By Chinelo Obogo
Following the opening of the bid for the concession of the international terminals of four airports in the country, it has been revealed that the Federal Airport Authority of Nigeria (FAAN) is in deep financial crisis and faces a huge debt of over N140 billion.
In an advertorial placed by the Nigerian Union of Pensioners (NUP), FAAN branch, and signed by the association’s secretary, Emeka Njoku, in response to the commencement of the bidding process for the international terminals of Nnamdi Azikiwe Airport, Abuja, Port Harcourt Airport, Omagwa, Mallam Aminu Kano Airport, Kano and Murtala Muhammed Airport, Lagos, prospective bidders were warned of the indebtedness of the agency which Daily Sun can also reveal may cripple operations if there is no reprieve from the Federal Government.
Bidders were warned that the agency has over 60 pending litigation arising from several faulty concession agreements yet to be resolved and there is also the issue of the unresolved BI- Courtney concession of Murtala Muhammed Airport (MM2).
The NUP said that FAAN owes contractors who have delivered their contracts over N15 billion. Sources within the agency told Daily Sun that this figure does not include ongoing contracts. NUP urged bidders to investigate not only their claims, but should also clarify from the Minister of Aviation, Hadi Sirika, how the over $1 billion loan from China for the construction of the same terminals earmarked for concession would be repaid.
Daily Sun gathered that FAAN generates an average of N70 to N75 billion annually and remits an average of N1 billion monthly into the Federation Account while monthly salaries for the agency’s 8000 staff currently stands at over N2.3 billion. Sources also told Daily Sun that in the past four months, about N2 billion deducted from staff salaries for cooperative contributions have not been remitted.
While more than two-year arrears of minimum wage is yet to be implemented and N3 billion in gratuities not paid to retired staff, the most critical aspect of the debt is the staff accrued rights of over N120 billon. An agency source disclosed that this figure does not include accrued rights from 2017 till date which, if valued, may bring the total amount to N150 billion, while what FAAN presently has with PENCOM is not up to N7 billion.
Daily Sun gathered from reliable sources in the agency that at the inception of the Pension Reform Act in 2004, the accrued rights of staff stood at N28.3 billion. But the agency didn’t transit to the scheme at the time because it didn’t have the funds.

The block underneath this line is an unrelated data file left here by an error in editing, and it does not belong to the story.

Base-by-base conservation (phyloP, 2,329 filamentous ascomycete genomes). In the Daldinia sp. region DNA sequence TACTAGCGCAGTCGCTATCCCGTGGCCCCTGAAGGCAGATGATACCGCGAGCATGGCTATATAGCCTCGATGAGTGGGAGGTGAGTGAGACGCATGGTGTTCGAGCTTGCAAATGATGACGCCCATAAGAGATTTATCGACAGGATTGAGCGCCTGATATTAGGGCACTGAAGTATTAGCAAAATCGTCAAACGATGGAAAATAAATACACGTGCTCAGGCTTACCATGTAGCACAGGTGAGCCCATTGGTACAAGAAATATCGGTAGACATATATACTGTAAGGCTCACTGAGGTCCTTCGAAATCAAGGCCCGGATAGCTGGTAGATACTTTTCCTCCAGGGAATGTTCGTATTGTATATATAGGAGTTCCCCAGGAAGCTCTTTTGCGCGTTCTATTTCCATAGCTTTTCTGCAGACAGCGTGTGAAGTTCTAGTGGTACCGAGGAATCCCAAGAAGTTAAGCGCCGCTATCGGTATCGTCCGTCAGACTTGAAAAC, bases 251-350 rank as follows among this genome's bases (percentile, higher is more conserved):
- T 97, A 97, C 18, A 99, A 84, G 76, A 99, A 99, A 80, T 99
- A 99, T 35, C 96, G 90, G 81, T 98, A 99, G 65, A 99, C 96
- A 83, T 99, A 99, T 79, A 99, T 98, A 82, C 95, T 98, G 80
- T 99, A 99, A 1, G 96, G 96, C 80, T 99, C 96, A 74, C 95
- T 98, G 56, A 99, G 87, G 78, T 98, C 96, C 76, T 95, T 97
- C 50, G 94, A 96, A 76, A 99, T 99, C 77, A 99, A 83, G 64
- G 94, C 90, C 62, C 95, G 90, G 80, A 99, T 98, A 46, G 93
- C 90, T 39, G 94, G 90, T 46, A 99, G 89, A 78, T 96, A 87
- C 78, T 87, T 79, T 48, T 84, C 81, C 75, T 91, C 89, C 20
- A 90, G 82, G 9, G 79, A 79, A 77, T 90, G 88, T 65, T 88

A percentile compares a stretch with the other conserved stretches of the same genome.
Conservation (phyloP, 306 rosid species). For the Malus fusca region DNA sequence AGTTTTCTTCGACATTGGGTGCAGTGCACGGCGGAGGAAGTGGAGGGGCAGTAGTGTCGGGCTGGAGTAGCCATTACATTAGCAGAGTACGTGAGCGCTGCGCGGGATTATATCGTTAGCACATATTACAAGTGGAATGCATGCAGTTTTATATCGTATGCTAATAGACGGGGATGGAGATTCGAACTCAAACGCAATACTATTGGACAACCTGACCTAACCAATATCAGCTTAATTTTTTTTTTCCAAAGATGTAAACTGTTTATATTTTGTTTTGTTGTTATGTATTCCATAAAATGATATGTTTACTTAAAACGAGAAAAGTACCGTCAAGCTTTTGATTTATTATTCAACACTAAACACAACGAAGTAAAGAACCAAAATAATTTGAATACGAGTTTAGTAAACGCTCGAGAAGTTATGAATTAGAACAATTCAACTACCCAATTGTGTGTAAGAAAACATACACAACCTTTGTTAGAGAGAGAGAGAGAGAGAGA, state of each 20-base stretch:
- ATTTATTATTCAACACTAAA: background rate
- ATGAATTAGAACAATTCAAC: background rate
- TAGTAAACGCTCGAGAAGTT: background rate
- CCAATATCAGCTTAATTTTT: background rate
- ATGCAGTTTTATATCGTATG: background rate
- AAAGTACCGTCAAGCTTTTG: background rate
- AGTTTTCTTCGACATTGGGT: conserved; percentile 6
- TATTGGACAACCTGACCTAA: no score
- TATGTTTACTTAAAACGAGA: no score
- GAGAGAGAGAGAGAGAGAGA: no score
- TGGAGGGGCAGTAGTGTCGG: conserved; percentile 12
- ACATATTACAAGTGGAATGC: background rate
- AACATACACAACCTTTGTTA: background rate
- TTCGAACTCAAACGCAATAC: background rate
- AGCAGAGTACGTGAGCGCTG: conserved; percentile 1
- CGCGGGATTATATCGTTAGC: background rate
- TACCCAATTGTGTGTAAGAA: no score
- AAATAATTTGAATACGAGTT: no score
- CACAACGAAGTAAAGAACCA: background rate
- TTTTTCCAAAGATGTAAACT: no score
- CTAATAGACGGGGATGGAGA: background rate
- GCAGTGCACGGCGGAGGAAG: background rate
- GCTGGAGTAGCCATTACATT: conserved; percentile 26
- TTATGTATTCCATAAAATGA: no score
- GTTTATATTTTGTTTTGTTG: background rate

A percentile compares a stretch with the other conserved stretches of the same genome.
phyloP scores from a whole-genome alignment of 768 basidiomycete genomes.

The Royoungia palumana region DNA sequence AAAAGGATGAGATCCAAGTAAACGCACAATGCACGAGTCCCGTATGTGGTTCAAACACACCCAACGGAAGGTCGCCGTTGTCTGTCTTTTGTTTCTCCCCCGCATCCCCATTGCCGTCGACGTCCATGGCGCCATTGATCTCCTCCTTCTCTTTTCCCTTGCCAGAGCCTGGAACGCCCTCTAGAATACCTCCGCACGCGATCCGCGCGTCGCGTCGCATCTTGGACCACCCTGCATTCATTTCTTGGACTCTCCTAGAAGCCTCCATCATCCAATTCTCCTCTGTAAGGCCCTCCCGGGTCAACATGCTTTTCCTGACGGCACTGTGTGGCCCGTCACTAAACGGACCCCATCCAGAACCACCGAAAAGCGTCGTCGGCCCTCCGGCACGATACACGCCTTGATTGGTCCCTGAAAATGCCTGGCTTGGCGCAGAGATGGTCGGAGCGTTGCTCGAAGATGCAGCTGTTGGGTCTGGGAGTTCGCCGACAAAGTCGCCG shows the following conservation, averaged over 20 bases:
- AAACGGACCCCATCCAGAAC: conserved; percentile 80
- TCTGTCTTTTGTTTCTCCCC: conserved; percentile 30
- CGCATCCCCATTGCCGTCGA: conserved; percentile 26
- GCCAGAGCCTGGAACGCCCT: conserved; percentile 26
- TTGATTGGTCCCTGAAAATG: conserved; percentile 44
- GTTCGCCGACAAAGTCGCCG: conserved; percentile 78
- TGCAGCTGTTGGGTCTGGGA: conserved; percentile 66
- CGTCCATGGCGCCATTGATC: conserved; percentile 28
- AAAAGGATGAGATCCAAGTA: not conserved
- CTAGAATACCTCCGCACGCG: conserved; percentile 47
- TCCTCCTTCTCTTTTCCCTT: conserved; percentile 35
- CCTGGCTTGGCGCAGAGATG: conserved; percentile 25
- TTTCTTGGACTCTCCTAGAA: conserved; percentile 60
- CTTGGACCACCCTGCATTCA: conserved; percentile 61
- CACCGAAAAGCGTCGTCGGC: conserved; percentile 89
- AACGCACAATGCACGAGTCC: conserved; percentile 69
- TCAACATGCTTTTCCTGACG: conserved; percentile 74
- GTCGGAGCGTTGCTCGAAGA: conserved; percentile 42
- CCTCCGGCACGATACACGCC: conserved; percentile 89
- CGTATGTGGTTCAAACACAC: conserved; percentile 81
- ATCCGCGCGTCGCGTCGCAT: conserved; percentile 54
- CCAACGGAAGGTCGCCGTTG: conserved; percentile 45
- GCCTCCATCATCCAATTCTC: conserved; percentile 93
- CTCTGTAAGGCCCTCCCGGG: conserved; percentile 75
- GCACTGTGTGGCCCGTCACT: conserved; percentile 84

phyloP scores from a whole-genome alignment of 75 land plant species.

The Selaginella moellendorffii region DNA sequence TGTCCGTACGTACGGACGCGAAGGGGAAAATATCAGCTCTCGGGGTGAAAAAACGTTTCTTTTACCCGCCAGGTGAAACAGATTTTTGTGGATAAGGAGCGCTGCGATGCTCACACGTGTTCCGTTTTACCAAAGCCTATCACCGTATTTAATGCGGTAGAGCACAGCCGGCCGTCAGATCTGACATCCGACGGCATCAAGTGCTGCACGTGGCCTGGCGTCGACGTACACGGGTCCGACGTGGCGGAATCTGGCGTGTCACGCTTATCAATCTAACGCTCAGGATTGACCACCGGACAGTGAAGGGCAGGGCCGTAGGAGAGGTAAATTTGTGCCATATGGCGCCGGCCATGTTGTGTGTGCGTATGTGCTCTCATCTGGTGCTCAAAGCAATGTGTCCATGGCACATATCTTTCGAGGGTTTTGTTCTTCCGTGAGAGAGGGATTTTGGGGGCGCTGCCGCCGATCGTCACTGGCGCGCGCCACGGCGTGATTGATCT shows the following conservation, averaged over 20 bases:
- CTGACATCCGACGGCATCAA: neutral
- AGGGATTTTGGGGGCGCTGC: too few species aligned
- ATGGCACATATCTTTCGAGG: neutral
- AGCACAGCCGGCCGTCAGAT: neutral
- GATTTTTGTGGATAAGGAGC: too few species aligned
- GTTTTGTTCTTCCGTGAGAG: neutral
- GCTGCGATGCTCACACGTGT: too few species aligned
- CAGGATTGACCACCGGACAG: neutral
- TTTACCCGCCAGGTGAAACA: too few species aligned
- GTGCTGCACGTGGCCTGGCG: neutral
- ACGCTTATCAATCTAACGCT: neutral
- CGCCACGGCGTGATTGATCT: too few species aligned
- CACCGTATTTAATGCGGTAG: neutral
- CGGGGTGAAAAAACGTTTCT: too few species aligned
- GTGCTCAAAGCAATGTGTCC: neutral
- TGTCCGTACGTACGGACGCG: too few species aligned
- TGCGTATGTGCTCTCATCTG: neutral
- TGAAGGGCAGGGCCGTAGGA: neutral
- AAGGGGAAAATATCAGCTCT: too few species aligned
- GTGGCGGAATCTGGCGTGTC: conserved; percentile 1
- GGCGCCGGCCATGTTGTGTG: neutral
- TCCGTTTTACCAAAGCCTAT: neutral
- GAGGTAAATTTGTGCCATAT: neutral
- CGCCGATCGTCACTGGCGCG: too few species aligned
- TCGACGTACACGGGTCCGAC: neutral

When the remittance of the Contributory Pension Scheme (CPS) started in 2007, the agency still didn’t transit but continued paying retirees about N500m monthly from its Internally Generated Revenue (IGR), which violates the Pension Act. By 2012, however, PENCOM insisted that FAAN should carry out another accrual valuation and when it was done, the amount had increased from N28.3 billion to about N84.3 billion. And in 2015, it rose to N103.5 billion as more staff had been employed, people were promoted and salaries were increased.
The implication of this is that all current staff of FAAN have no pension in their accounts unlike their counterparts in other aviation agencies since their deductions were not remitted into their PFAs. Daily Sun gathered that even those who retired over a year ago are yet to receive their monthly pension and gratuity.
“What the management of FAAN is now doing is that they are begging PENCOM so that anyone that is retired before the 2004 Act can retire on the previous benefit scheme so that FAAN can continue to pay them from their IGR. But PENCOM refused and said only those who retired from August 2020 can benefit from it. Those who retired from that time till now are about 48 in number and the amount of money FAAN is looking for to send to the PFA for this set is over N2 billion but the money is not there.
“You put in your best years in civil service and when you retire, there is nothing in your pension account. In the OBC for the concession, nothing was mentioned about the 25 per cent that FAAN remits monthly. The implication is that if there is no waiver or reprieve from the government, the agency would have to remit its statutory 25 per cent of its IGR from the 40 per cent of the sharing formula and it would be left with 15 per cent which would be insufficient to meet its financial obligations and maintain the remaining 18 airports. It would be difficult for FAAN to survive and may eventually collapse,” another source said.